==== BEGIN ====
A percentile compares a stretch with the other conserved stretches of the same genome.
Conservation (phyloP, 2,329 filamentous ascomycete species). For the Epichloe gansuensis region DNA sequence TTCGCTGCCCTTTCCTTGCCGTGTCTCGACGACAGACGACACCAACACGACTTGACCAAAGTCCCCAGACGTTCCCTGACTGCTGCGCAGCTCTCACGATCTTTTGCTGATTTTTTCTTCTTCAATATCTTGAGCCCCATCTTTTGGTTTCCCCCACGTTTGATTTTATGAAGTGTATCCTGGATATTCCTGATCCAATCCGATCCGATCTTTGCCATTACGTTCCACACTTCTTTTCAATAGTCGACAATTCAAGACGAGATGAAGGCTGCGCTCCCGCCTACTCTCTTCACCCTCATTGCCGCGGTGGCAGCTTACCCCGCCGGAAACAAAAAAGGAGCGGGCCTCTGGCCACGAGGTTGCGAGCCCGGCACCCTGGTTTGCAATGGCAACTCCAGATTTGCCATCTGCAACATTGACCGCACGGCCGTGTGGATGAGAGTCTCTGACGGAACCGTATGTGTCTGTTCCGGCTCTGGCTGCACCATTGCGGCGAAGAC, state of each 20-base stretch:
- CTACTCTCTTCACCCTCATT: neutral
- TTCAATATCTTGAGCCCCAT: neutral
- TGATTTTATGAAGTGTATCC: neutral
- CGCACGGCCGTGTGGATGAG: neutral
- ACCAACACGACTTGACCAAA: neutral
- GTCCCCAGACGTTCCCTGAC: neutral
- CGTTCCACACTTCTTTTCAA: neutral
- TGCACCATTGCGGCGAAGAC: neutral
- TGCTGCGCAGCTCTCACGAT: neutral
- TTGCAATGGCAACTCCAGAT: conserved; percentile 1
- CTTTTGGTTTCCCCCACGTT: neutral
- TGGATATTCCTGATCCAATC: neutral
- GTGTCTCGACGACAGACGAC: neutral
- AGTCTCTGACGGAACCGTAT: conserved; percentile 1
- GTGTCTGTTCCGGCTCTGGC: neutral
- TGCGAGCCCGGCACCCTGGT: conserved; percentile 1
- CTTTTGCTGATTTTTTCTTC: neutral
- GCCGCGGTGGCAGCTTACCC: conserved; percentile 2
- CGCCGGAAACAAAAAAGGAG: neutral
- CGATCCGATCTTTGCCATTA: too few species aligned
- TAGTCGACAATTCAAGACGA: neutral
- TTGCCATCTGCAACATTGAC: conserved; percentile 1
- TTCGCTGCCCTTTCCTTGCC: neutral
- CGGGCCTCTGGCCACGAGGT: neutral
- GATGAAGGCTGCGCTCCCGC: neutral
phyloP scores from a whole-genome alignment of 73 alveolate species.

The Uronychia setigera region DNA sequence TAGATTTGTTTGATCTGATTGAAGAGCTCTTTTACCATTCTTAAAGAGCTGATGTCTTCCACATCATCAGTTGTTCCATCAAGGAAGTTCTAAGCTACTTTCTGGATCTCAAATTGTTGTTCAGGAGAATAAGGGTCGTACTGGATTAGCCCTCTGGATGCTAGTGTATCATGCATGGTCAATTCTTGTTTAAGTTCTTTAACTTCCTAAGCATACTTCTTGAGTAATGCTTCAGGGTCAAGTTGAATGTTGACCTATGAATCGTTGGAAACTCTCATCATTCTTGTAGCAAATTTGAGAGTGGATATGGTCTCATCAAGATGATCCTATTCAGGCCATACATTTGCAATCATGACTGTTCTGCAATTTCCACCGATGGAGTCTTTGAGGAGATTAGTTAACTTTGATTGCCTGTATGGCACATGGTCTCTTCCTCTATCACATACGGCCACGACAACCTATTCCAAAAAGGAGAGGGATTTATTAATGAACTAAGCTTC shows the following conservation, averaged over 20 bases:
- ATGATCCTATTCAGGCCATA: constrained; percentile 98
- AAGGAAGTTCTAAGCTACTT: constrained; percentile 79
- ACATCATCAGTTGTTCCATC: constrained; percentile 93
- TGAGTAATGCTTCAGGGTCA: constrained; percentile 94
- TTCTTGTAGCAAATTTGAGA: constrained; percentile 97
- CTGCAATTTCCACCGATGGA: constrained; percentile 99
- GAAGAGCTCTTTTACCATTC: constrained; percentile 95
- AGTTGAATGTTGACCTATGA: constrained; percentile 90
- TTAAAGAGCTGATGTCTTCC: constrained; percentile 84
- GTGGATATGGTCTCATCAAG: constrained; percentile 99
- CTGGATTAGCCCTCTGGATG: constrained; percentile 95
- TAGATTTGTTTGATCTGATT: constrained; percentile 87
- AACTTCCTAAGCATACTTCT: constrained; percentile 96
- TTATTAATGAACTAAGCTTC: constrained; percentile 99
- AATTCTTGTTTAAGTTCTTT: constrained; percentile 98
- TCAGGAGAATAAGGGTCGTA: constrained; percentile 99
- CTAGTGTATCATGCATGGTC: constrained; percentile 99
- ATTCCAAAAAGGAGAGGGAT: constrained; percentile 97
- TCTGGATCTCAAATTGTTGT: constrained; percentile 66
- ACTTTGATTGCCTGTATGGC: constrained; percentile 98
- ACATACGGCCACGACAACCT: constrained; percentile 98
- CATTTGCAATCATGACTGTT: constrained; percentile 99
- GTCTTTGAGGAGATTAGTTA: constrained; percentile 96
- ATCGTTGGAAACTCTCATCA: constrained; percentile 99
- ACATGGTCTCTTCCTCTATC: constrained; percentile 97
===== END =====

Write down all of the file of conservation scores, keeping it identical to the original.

A percentile compares a stretch with the other conserved stretches of the same genome.
Conservation (phyloP, 2,329 filamentous ascomycete species). For the Epichloe gansuensis region DNA sequence TTCGCTGCCCTTTCCTTGCCGTGTCTCGACGACAGACGACACCAACACGACTTGACCAAAGTCCCCAGACGTTCCCTGACTGCTGCGCAGCTCTCACGATCTTTTGCTGATTTTTTCTTCTTCAATATCTTGAGCCCCATCTTTTGGTTTCCCCCACGTTTGATTTTATGAAGTGTATCCTGGATATTCCTGATCCAATCCGATCCGATCTTTGCCATTACGTTCCACACTTCTTTTCAATAGTCGACAATTCAAGACGAGATGAAGGCTGCGCTCCCGCCTACTCTCTTCACCCTCATTGCCGCGGTGGCAGCTTACCCCGCCGGAAACAAAAAAGGAGCGGGCCTCTGGCCACGAGGTTGCGAGCCCGGCACCCTGGTTTGCAATGGCAACTCCAGATTTGCCATCTGCAACATTGACCGCACGGCCGTGTGGATGAGAGTCTCTGACGGAACCGTATGTGTCTGTTCCGGCTCTGGCTGCACCATTGCGGCGAAGAC, state of each 20-base stretch:
- CTACTCTCTTCACCCTCATT: neutral
- TTCAATATCTTGAGCCCCAT: neutral
- TGATTTTATGAAGTGTATCC: neutral
- CGCACGGCCGTGTGGATGAG: neutral
- ACCAACACGACTTGACCAAA: neutral
- GTCCCCAGACGTTCCCTGAC: neutral
- CGTTCCACACTTCTTTTCAA: neutral
- TGCACCATTGCGGCGAAGAC: neutral
- TGCTGCGCAGCTCTCACGAT: neutral
- TTGCAATGGCAACTCCAGAT: conserved; percentile 1
- CTTTTGGTTTCCCCCACGTT: neutral
- TGGATATTCCTGATCCAATC: neutral
- GTGTCTCGACGACAGACGAC: neutral
- AGTCTCTGACGGAACCGTAT: conserved; percentile 1
- GTGTCTGTTCCGGCTCTGGC: neutral
- TGCGAGCCCGGCACCCTGGT: conserved; percentile 1
- CTTTTGCTGATTTTTTCTTC: neutral
- GCCGCGGTGGCAGCTTACCC: conserved; percentile 2
- CGCCGGAAACAAAAAAGGAG: neutral
- CGATCCGATCTTTGCCATTA: too few species aligned
- TAGTCGACAATTCAAGACGA: neutral
- TTGCCATCTGCAACATTGAC: conserved; percentile 1
- TTCGCTGCCCTTTCCTTGCC: neutral
- CGGGCCTCTGGCCACGAGGT: neutral
- GATGAAGGCTGCGCTCCCGC: neutral
phyloP scores from a whole-genome alignment of 73 alveolate species.

The Uronychia setigera region DNA sequence TAGATTTGTTTGATCTGATTGAAGAGCTCTTTTACCATTCTTAAAGAGCTGATGTCTTCCACATCATCAGTTGTTCCATCAAGGAAGTTCTAAGCTACTTTCTGGATCTCAAATTGTTGTTCAGGAGAATAAGGGTCGTACTGGATTAGCCCTCTGGATGCTAGTGTATCATGCATGGTCAATTCTTGTTTAAGTTCTTTAACTTCCTAAGCATACTTCTTGAGTAATGCTTCAGGGTCAAGTTGAATGTTGACCTATGAATCGTTGGAAACTCTCATCATTCTTGTAGCAAATTTGAGAGTGGATATGGTCTCATCAAGATGATCCTATTCAGGCCATACATTTGCAATCATGACTGTTCTGCAATTTCCACCGATGGAGTCTTTGAGGAGATTAGTTAACTTTGATTGCCTGTATGGCACATGGTCTCTTCCTCTATCACATACGGCCACGACAACCTATTCCAAAAAGGAGAGGGATTTATTAATGAACTAAGCTTC shows the following conservation, averaged over 20 bases:
- ATGATCCTATTCAGGCCATA: constrained; percentile 98
- AAGGAAGTTCTAAGCTACTT: constrained; percentile 79
- ACATCATCAGTTGTTCCATC: constrained; percentile 93
- TGAGTAATGCTTCAGGGTCA: constrained; percentile 94
- TTCTTGTAGCAAATTTGAGA: constrained; percentile 97
- CTGCAATTTCCACCGATGGA: constrained; percentile 99
- GAAGAGCTCTTTTACCATTC: constrained; percentile 95
- AGTTGAATGTTGACCTATGA: constrained; percentile 90
- TTAAAGAGCTGATGTCTTCC: constrained; percentile 84
- GTGGATATGGTCTCATCAAG: constrained; percentile 99
- CTGGATTAGCCCTCTGGATG: constrained; percentile 95
- TAGATTTGTTTGATCTGATT: constrained; percentile 87
- AACTTCCTAAGCATACTTCT: constrained; percentile 96
- TTATTAATGAACTAAGCTTC: constrained; percentile 99
- AATTCTTGTTTAAGTTCTTT: constrained; percentile 98
- TCAGGAGAATAAGGGTCGTA: constrained; percentile 99
- CTAGTGTATCATGCATGGTC: constrained; percentile 99
- ATTCCAAAAAGGAGAGGGAT: constrained; percentile 97
- TCTGGATCTCAAATTGTTGT: constrained; percentile 66
- ACTTTGATTGCCTGTATGGC: constrained; percentile 98
- ACATACGGCCACGACAACCT: constrained; percentile 98
- CATTTGCAATCATGACTGTT: constrained; percentile 99
- GTCTTTGAGGAGATTAGTTA: constrained; percentile 96
- ATCGTTGGAAACTCTCATCA: constrained; percentile 99
- ACATGGTCTCTTCCTCTATC: constrained; percentile 97